Arizmendi Bakery and Panera Bakery on 40th Street offers us a chance to directly compare the two business models:
Arizmendi Bakery (worker owned cooperative model)-
- pays at least $16 per hour
- full health insurance and dental coverage for all
- worker owned and democratically run
- worker/owners share in year end profits
- stipends paid for work related purchases
- five Bay Area locations
- Emeryville store is independently owned
Panera Bakery (standard Emeryville corporate model)-
- pays employees $8.06 per hour
- no benefits
- stockholder owned and run by CEO and Board of Directors
- more than 1500 locations across the US and Canada
- corporate headquarters in St Louis MO
- Emeryville unit sends its profits to the corporate headquarters
Worker owned cooperatives have also been shown to increase social justice and stability. Cal Berkeley graduate student Amanda Cook, wrote a 2009 thesis documenting this benefit. From her study, "In many conventional workplaces, workers perceive their interests as opposing corporate interests. Worker cooperatives, on the other hand, promote the idea that business practices should be compatible with everyone’s interests. Instead of becoming a battleground for individual and corporate interests, worker cooperatives adopt a family-like atmosphere of support, mutual responsibility, and, of course, cooperation."
Ms Cook documents how worker cooperatives provide benefit to workers and the surrounding community in three major ways; she shows how this work "...is intrinsically valuable, participatory democracy is an educational activity, and active participation in decision making in one social sphere is likely to encourage active participation in other spheres."
The plight of minimum and low wage workers has been much in the news recently as fast food and other workers take to the streets to protest. The corporate model is cruel and not sustainable. These workers cannot survive on these wages and many are forced to use food stamps and other government provided services to make ends meet. Besides being an unethical abdication of government duty, this model represents a transfer of wealth from the taxpayers to the wealthy. Emeryville has been complicit in this.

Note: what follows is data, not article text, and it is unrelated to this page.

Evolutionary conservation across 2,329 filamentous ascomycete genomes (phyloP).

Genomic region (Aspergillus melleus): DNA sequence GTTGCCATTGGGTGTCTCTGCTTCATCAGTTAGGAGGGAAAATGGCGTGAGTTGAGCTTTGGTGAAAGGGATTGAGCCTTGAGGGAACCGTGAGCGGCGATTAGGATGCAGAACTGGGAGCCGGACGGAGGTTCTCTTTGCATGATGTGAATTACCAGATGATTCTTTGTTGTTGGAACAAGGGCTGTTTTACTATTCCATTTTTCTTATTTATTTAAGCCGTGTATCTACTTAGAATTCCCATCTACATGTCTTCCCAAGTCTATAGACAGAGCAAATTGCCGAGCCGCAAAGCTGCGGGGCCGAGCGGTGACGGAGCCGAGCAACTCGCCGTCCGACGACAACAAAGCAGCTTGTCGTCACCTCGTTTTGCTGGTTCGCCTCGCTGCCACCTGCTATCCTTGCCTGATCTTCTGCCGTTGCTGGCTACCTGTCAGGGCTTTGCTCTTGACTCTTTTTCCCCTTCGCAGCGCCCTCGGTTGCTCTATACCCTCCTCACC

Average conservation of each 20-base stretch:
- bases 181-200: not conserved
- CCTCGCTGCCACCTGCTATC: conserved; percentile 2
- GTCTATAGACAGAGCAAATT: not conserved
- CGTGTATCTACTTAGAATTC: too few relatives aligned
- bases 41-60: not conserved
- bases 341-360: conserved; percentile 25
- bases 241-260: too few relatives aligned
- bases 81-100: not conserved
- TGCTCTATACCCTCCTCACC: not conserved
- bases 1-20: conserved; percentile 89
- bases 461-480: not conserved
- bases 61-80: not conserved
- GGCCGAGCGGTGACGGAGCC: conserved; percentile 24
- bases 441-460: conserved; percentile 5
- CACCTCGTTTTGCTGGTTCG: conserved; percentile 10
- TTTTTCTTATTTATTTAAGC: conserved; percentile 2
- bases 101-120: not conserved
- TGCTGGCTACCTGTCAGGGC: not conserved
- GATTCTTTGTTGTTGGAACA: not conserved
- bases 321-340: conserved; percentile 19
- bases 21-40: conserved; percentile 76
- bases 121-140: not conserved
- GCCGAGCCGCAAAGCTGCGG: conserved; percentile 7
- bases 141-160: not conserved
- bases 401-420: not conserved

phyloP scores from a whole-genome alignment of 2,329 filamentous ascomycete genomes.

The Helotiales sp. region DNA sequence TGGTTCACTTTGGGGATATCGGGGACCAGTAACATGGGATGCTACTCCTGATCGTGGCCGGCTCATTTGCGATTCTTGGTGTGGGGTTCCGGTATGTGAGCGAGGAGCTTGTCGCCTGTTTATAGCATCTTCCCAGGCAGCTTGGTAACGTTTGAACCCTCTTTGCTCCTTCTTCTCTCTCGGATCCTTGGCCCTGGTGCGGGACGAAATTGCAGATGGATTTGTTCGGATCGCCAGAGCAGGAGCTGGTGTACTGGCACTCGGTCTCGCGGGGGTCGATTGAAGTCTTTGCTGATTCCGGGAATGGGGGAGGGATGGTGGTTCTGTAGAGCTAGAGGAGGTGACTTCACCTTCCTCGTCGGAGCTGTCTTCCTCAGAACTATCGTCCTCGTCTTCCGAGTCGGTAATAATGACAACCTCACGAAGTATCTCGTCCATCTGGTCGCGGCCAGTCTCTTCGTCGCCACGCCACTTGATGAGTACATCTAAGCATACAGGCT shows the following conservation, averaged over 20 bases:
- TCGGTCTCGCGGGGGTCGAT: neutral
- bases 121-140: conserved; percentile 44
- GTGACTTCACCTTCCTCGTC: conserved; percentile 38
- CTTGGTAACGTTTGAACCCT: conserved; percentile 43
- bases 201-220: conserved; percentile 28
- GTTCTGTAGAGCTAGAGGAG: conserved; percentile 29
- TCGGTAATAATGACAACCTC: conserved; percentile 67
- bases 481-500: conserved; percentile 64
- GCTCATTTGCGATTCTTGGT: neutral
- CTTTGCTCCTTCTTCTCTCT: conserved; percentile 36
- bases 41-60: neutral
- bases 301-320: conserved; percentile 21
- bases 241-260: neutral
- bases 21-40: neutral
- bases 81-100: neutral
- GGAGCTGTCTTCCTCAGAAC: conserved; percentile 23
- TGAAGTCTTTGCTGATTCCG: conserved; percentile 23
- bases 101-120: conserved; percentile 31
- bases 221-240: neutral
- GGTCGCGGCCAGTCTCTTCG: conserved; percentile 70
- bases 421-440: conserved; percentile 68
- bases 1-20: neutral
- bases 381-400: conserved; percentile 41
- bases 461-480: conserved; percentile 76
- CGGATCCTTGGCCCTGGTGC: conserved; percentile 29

However Dave Karoly of NoBAWC says it doesn't have to be this way, "There is no reason why there can't be more than two worker owned cooperatives in Emeryville. The establishment of more (worker) cooperatives in Emeryville would help change the perception of people living outside Emeryville that the city is just a destination for retail chain shopping" he told the Tattler.
The Emeryville Chamber of Commerce, historically an advocacy group for Emeryville's largest corporations on the other hand doesn't appear to be comfortable with such worker empowerment talk. Chamber CEO Bob Canter was contacted for this story but he refused to comment.
Developers, itching to take advantage of a newly favorable market (especially in rental properties), are loading up the agendas at the Planning Commission and at City Council meetings. A glut of new residential development is moving forward towards permit approval at City Hall from the Sherwin Williams project to the Avalon Bay project, to the Market Place development to the (just approved) Maz project, and there's more in the pipeline. These development proposals all contain retail components along their respective street fronts. This is where a new polity of worker owned cooperatives can be developed.
We need to realize how un-radical this whole idea is....or should be. Neighboring cities are expanding these cooperatives and they're realizing the benefits. Indeed, our own General Plan requires us to approve development that provides jobs for Emeryville residents. These low wage service sector jobs aren't cutting it. Workers at these jobs have to travel to our town for their employment since these corporate service jobs don't pay enough to afford to live in Emeryville. This type of retail and fast food development is expressly forbidden by Emeryville's General Plan and yet there doesn't seem to be much of an interest among the decision makers at City Hall to rectify this.
Emeryville's new mayor Jac Asher is an outlier. She agrees worker owned cooperatives offer a better way for Emeryville moving forward and she has publicly called for it.
We like Mayor Asher's idea; let's start adding these worker owned neighborhood enhancing kinds of retail establishments as conditions of approval for these incipient development proposals across town. We've had more than our share of the neighborhood degrading and morally bankrupt low wage service sector development here thank you. Let's finally start the job of making a livable town here in Emeryville.